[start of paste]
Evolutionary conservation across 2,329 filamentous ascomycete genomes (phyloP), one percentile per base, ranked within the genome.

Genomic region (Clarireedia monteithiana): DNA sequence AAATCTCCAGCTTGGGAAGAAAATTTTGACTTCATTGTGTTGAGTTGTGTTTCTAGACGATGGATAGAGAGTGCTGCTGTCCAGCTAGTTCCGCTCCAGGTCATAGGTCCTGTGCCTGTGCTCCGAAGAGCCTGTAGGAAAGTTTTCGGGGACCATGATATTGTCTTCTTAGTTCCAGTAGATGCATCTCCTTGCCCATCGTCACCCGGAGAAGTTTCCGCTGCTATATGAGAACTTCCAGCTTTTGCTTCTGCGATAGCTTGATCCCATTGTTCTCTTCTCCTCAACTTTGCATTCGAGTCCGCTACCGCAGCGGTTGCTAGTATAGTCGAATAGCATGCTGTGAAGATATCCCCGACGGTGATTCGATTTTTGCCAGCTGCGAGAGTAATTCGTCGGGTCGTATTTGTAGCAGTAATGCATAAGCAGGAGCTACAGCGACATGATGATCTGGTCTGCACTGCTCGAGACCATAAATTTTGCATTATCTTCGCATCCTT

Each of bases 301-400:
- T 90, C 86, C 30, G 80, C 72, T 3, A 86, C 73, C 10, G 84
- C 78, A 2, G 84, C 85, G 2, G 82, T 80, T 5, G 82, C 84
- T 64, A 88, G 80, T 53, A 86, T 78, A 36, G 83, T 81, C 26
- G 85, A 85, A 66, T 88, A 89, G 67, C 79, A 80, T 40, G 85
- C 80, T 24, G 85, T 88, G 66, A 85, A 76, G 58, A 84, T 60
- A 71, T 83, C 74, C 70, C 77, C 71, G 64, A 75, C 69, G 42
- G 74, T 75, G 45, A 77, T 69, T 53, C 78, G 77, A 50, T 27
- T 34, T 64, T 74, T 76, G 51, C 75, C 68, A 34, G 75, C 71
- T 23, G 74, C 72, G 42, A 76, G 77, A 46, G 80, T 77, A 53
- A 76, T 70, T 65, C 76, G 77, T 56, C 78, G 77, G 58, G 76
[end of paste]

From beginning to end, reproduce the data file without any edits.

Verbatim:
Evolutionary conservation across 2,329 filamentous ascomycete genomes (phyloP), one percentile per base, ranked within the genome.

Genomic region (Clarireedia monteithiana): DNA sequence AAATCTCCAGCTTGGGAAGAAAATTTTGACTTCATTGTGTTGAGTTGTGTTTCTAGACGATGGATAGAGAGTGCTGCTGTCCAGCTAGTTCCGCTCCAGGTCATAGGTCCTGTGCCTGTGCTCCGAAGAGCCTGTAGGAAAGTTTTCGGGGACCATGATATTGTCTTCTTAGTTCCAGTAGATGCATCTCCTTGCCCATCGTCACCCGGAGAAGTTTCCGCTGCTATATGAGAACTTCCAGCTTTTGCTTCTGCGATAGCTTGATCCCATTGTTCTCTTCTCCTCAACTTTGCATTCGAGTCCGCTACCGCAGCGGTTGCTAGTATAGTCGAATAGCATGCTGTGAAGATATCCCCGACGGTGATTCGATTTTTGCCAGCTGCGAGAGTAATTCGTCGGGTCGTATTTGTAGCAGTAATGCATAAGCAGGAGCTACAGCGACATGATGATCTGGTCTGCACTGCTCGAGACCATAAATTTTGCATTATCTTCGCATCCTT

Each of bases 301-400:
- T 90, C 86, C 30, G 80, C 72, T 3, A 86, C 73, C 10, G 84
- C 78, A 2, G 84, C 85, G 2, G 82, T 80, T 5, G 82, C 84
- T 64, A 88, G 80, T 53, A 86, T 78, A 36, G 83, T 81, C 26
- G 85, A 85, A 66, T 88, A 89, G 67, C 79, A 80, T 40, G 85
- C 80, T 24, G 85, T 88, G 66, A 85, A 76, G 58, A 84, T 60
- A 71, T 83, C 74, C 70, C 77, C 71, G 64, A 75, C 69, G 42
- G 74, T 75, G 45, A 77, T 69, T 53, C 78, G 77, A 50, T 27
- T 34, T 64, T 74, T 76, G 51, C 75, C 68, A 34, G 75, C 71
- T 23, G 74, C 72, G 42, A 76, G 77, A 46, G 80, T 77, A 53
- A 76, T 70, T 65, C 76, G 77, T 56, C 78, G 77, G 58, G 76